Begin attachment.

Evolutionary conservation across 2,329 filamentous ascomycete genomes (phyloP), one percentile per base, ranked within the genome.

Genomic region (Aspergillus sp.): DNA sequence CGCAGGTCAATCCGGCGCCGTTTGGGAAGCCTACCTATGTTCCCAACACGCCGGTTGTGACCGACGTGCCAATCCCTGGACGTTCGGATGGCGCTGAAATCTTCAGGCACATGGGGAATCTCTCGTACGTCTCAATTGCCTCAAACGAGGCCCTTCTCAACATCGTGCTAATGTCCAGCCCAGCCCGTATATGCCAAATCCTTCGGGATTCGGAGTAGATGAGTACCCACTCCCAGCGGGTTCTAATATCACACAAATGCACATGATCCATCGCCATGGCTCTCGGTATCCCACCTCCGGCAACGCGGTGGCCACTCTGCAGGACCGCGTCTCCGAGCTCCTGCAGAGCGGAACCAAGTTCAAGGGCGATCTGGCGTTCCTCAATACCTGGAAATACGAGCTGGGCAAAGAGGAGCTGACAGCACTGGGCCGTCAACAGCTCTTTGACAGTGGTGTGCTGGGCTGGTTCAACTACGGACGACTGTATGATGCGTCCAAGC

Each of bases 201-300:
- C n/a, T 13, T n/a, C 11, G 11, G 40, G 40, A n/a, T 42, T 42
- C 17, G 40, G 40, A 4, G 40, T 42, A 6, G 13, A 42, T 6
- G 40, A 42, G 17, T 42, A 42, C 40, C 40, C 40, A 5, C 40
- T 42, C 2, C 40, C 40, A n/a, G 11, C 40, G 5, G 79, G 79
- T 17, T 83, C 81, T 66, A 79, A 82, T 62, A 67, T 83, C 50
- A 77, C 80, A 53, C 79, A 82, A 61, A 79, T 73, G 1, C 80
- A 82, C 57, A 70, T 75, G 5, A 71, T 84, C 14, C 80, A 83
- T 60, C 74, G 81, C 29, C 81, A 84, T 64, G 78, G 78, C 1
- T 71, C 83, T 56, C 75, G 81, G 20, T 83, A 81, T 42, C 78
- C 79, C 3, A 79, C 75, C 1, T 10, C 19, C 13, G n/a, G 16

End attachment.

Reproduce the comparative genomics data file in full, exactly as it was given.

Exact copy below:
Evolutionary conservation across 2,329 filamentous ascomycete genomes (phyloP), one percentile per base, ranked within the genome.

Genomic region (Aspergillus sp.): DNA sequence CGCAGGTCAATCCGGCGCCGTTTGGGAAGCCTACCTATGTTCCCAACACGCCGGTTGTGACCGACGTGCCAATCCCTGGACGTTCGGATGGCGCTGAAATCTTCAGGCACATGGGGAATCTCTCGTACGTCTCAATTGCCTCAAACGAGGCCCTTCTCAACATCGTGCTAATGTCCAGCCCAGCCCGTATATGCCAAATCCTTCGGGATTCGGAGTAGATGAGTACCCACTCCCAGCGGGTTCTAATATCACACAAATGCACATGATCCATCGCCATGGCTCTCGGTATCCCACCTCCGGCAACGCGGTGGCCACTCTGCAGGACCGCGTCTCCGAGCTCCTGCAGAGCGGAACCAAGTTCAAGGGCGATCTGGCGTTCCTCAATACCTGGAAATACGAGCTGGGCAAAGAGGAGCTGACAGCACTGGGCCGTCAACAGCTCTTTGACAGTGGTGTGCTGGGCTGGTTCAACTACGGACGACTGTATGATGCGTCCAAGC

Each of bases 201-300:
- C n/a, T 13, T n/a, C 11, G 11, G 40, G 40, A n/a, T 42, T 42
- C 17, G 40, G 40, A 4, G 40, T 42, A 6, G 13, A 42, T 6
- G 40, A 42, G 17, T 42, A 42, C 40, C 40, C 40, A 5, C 40
- T 42, C 2, C 40, C 40, A n/a, G 11, C 40, G 5, G 79, G 79
- T 17, T 83, C 81, T 66, A 79, A 82, T 62, A 67, T 83, C 50
- A 77, C 80, A 53, C 79, A 82, A 61, A 79, T 73, G 1, C 80
- A 82, C 57, A 70, T 75, G 5, A 71, T 84, C 14, C 80, A 83
- T 60, C 74, G 81, C 29, C 81, A 84, T 64, G 78, G 78, C 1
- T 71, C 83, T 56, C 75, G 81, G 20, T 83, A 81, T 42, C 78
- C 79, C 3, A 79, C 75, C 1, T 10, C 19, C 13, G n/a, G 16